Sunday, July 18, 2010


I saw Inception today. I have little I wish to say here about the movie itself, other than that it's the first movie in a long time about which I understood critics' exhortations that to truly see it, one must see it in a theater. Critics say that about every movie, after all, and it's frequently untrue, but in this case I really do feel like big chunks of it will not be nearly as awesome on a TV screen, let alone a phone. (I don't know anyone who watches movies on a phone, or at least I don't think I do; if I ever found out someone I know watches movies on a phone, I might have to cut ties with him or her.)

Anyway, what it made me wonder about was this: the movie was written and directed by Christopher Nolan, who frequently works with his brother Jonathan (they worked together on Memento, The Prestige and both of Nolan's Batman movies). Though there's no on-screen acknowledgement of it, I wouldn't be at all surprised if Jonathan Nolan had some input into Inception.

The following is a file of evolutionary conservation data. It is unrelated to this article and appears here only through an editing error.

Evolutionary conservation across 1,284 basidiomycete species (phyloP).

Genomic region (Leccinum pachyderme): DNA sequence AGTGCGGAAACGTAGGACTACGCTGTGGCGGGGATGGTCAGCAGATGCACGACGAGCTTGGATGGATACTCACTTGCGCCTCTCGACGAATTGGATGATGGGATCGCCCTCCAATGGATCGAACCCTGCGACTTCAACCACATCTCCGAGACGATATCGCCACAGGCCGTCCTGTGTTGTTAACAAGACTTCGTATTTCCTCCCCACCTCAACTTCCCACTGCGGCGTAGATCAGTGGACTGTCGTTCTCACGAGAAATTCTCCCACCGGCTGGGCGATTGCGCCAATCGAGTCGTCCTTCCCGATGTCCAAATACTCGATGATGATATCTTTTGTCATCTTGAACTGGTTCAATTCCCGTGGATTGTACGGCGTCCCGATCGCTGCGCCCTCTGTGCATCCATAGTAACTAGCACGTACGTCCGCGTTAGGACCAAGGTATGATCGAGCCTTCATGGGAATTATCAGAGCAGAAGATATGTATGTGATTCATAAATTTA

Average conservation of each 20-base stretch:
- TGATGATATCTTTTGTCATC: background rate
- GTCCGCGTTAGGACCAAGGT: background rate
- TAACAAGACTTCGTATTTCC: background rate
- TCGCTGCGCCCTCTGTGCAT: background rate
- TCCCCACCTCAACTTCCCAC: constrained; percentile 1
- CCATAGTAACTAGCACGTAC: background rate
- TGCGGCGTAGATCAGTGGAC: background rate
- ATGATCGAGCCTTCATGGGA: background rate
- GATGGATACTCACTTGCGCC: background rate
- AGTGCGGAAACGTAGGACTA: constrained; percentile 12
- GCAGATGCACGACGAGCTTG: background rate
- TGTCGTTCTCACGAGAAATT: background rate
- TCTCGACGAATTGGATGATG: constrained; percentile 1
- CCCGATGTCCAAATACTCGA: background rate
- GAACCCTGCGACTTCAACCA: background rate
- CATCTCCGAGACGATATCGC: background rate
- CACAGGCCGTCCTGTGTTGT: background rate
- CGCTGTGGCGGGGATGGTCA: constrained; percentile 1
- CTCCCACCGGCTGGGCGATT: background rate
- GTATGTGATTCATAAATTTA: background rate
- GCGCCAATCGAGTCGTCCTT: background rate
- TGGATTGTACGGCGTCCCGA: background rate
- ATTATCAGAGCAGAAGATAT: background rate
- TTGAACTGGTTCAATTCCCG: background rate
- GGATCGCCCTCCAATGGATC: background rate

So why are teams of brothers attracted to dream imagery? The Coens used it in Raising Arizona, though it wasn't crucial to the movie; the Wachowski brothers, of course, made the Matrix trilogy; and now at least one Nolan has made this movie, which goes deeper than anyone has before into dream-within-dream layering (and does so with remarkable narrative skill, maintaining the tension of a caper movie throughout and never surrendering to fuzzy-mindedness). My brother and I aren't that close, and have never collaborated on a creative endeavor, so this is something I can't speculate about from within.

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